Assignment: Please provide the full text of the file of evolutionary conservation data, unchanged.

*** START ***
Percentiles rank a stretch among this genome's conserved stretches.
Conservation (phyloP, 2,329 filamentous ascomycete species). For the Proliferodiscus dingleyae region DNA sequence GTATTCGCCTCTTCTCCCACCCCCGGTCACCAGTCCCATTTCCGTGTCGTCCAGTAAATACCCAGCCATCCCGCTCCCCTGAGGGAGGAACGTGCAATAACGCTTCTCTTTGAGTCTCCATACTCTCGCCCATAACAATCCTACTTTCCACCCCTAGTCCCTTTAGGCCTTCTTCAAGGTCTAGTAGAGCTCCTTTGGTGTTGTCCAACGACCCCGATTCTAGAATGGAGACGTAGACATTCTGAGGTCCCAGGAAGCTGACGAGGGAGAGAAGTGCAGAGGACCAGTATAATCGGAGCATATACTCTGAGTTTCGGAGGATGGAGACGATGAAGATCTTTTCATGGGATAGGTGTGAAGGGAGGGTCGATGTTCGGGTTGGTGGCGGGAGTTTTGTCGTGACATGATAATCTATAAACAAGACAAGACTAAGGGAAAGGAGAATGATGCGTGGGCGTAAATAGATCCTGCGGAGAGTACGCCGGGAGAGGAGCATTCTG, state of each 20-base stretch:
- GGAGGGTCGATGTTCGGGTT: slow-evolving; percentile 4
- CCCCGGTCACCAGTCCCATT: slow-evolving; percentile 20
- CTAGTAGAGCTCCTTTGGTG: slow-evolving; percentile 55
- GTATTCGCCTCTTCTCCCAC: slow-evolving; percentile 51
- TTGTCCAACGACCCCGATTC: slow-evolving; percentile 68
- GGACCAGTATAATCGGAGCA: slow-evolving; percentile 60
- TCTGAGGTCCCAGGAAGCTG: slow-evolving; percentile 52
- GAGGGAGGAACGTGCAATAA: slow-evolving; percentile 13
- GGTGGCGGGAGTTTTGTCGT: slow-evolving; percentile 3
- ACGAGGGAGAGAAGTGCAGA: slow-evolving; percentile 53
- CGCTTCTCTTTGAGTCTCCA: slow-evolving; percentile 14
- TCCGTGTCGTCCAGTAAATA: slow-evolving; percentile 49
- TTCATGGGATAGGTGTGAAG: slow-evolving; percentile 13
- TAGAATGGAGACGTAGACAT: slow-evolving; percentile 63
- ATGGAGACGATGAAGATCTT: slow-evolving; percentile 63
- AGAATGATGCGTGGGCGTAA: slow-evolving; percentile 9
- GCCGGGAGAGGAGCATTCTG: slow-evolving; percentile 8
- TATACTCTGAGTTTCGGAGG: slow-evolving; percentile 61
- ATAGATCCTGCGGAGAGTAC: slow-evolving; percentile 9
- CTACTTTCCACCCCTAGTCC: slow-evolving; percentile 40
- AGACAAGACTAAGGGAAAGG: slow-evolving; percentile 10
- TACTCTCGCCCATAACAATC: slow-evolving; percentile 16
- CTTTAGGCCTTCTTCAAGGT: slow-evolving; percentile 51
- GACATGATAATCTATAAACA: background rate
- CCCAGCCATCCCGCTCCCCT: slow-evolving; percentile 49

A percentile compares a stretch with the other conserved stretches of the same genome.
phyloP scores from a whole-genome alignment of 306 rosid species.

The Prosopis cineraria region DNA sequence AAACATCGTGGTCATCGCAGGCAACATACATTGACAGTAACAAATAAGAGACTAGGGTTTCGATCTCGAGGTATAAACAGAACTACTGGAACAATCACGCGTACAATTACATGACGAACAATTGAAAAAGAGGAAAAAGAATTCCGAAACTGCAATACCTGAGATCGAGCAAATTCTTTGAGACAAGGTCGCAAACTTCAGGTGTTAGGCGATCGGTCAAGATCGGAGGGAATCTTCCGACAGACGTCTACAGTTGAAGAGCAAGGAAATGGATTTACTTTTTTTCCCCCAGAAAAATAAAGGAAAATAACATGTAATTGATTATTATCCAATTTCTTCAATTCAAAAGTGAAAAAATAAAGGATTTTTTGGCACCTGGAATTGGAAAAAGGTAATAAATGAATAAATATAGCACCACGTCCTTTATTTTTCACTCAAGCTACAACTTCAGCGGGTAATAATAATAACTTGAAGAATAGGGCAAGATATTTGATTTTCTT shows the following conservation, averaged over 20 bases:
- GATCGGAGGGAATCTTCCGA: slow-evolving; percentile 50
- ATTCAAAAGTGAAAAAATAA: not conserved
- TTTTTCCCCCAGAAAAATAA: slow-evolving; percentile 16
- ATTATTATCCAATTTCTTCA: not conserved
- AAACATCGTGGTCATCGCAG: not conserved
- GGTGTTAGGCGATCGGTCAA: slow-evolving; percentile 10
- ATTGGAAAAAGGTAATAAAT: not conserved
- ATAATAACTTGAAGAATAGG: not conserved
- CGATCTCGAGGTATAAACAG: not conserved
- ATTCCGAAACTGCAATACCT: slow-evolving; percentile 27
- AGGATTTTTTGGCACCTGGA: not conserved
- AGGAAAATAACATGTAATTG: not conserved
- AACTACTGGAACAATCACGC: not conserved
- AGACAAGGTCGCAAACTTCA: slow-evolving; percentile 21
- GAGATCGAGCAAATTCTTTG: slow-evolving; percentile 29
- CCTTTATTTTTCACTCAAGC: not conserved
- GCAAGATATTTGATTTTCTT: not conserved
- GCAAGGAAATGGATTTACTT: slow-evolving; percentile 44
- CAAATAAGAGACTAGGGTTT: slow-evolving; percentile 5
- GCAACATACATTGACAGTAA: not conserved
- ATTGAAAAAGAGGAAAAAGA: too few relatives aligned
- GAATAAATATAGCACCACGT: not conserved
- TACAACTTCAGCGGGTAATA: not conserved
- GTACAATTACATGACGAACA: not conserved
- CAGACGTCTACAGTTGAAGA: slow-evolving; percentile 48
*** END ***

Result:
Percentiles rank a stretch among this genome's conserved stretches.
Conservation (phyloP, 2,329 filamentous ascomycete species). For the Proliferodiscus dingleyae region DNA sequence GTATTCGCCTCTTCTCCCACCCCCGGTCACCAGTCCCATTTCCGTGTCGTCCAGTAAATACCCAGCCATCCCGCTCCCCTGAGGGAGGAACGTGCAATAACGCTTCTCTTTGAGTCTCCATACTCTCGCCCATAACAATCCTACTTTCCACCCCTAGTCCCTTTAGGCCTTCTTCAAGGTCTAGTAGAGCTCCTTTGGTGTTGTCCAACGACCCCGATTCTAGAATGGAGACGTAGACATTCTGAGGTCCCAGGAAGCTGACGAGGGAGAGAAGTGCAGAGGACCAGTATAATCGGAGCATATACTCTGAGTTTCGGAGGATGGAGACGATGAAGATCTTTTCATGGGATAGGTGTGAAGGGAGGGTCGATGTTCGGGTTGGTGGCGGGAGTTTTGTCGTGACATGATAATCTATAAACAAGACAAGACTAAGGGAAAGGAGAATGATGCGTGGGCGTAAATAGATCCTGCGGAGAGTACGCCGGGAGAGGAGCATTCTG, state of each 20-base stretch:
- GGAGGGTCGATGTTCGGGTT: slow-evolving; percentile 4
- CCCCGGTCACCAGTCCCATT: slow-evolving; percentile 20
- CTAGTAGAGCTCCTTTGGTG: slow-evolving; percentile 55
- GTATTCGCCTCTTCTCCCAC: slow-evolving; percentile 51
- TTGTCCAACGACCCCGATTC: slow-evolving; percentile 68
- GGACCAGTATAATCGGAGCA: slow-evolving; percentile 60
- TCTGAGGTCCCAGGAAGCTG: slow-evolving; percentile 52
- GAGGGAGGAACGTGCAATAA: slow-evolving; percentile 13
- GGTGGCGGGAGTTTTGTCGT: slow-evolving; percentile 3
- ACGAGGGAGAGAAGTGCAGA: slow-evolving; percentile 53
- CGCTTCTCTTTGAGTCTCCA: slow-evolving; percentile 14
- TCCGTGTCGTCCAGTAAATA: slow-evolving; percentile 49
- TTCATGGGATAGGTGTGAAG: slow-evolving; percentile 13
- TAGAATGGAGACGTAGACAT: slow-evolving; percentile 63
- ATGGAGACGATGAAGATCTT: slow-evolving; percentile 63
- AGAATGATGCGTGGGCGTAA: slow-evolving; percentile 9
- GCCGGGAGAGGAGCATTCTG: slow-evolving; percentile 8
- TATACTCTGAGTTTCGGAGG: slow-evolving; percentile 61
- ATAGATCCTGCGGAGAGTAC: slow-evolving; percentile 9
- CTACTTTCCACCCCTAGTCC: slow-evolving; percentile 40
- AGACAAGACTAAGGGAAAGG: slow-evolving; percentile 10
- TACTCTCGCCCATAACAATC: slow-evolving; percentile 16
- CTTTAGGCCTTCTTCAAGGT: slow-evolving; percentile 51
- GACATGATAATCTATAAACA: background rate
- CCCAGCCATCCCGCTCCCCT: slow-evolving; percentile 49

A percentile compares a stretch with the other conserved stretches of the same genome.
phyloP scores from a whole-genome alignment of 306 rosid species.

The Prosopis cineraria region DNA sequence AAACATCGTGGTCATCGCAGGCAACATACATTGACAGTAACAAATAAGAGACTAGGGTTTCGATCTCGAGGTATAAACAGAACTACTGGAACAATCACGCGTACAATTACATGACGAACAATTGAAAAAGAGGAAAAAGAATTCCGAAACTGCAATACCTGAGATCGAGCAAATTCTTTGAGACAAGGTCGCAAACTTCAGGTGTTAGGCGATCGGTCAAGATCGGAGGGAATCTTCCGACAGACGTCTACAGTTGAAGAGCAAGGAAATGGATTTACTTTTTTTCCCCCAGAAAAATAAAGGAAAATAACATGTAATTGATTATTATCCAATTTCTTCAATTCAAAAGTGAAAAAATAAAGGATTTTTTGGCACCTGGAATTGGAAAAAGGTAATAAATGAATAAATATAGCACCACGTCCTTTATTTTTCACTCAAGCTACAACTTCAGCGGGTAATAATAATAACTTGAAGAATAGGGCAAGATATTTGATTTTCTT shows the following conservation, averaged over 20 bases:
- GATCGGAGGGAATCTTCCGA: slow-evolving; percentile 50
- ATTCAAAAGTGAAAAAATAA: not conserved
- TTTTTCCCCCAGAAAAATAA: slow-evolving; percentile 16
- ATTATTATCCAATTTCTTCA: not conserved
- AAACATCGTGGTCATCGCAG: not conserved
- GGTGTTAGGCGATCGGTCAA: slow-evolving; percentile 10
- ATTGGAAAAAGGTAATAAAT: not conserved
- ATAATAACTTGAAGAATAGG: not conserved
- CGATCTCGAGGTATAAACAG: not conserved
- ATTCCGAAACTGCAATACCT: slow-evolving; percentile 27
- AGGATTTTTTGGCACCTGGA: not conserved
- AGGAAAATAACATGTAATTG: not conserved
- AACTACTGGAACAATCACGC: not conserved
- AGACAAGGTCGCAAACTTCA: slow-evolving; percentile 21
- GAGATCGAGCAAATTCTTTG: slow-evolving; percentile 29
- CCTTTATTTTTCACTCAAGC: not conserved
- GCAAGATATTTGATTTTCTT: not conserved
- GCAAGGAAATGGATTTACTT: slow-evolving; percentile 44
- CAAATAAGAGACTAGGGTTT: slow-evolving; percentile 5
- GCAACATACATTGACAGTAA: not conserved
- ATTGAAAAAGAGGAAAAAGA: too few relatives aligned
- GAATAAATATAGCACCACGT: not conserved
- TACAACTTCAGCGGGTAATA: not conserved
- GTACAATTACATGACGAACA: not conserved
- CAGACGTCTACAGTTGAAGA: slow-evolving; percentile 48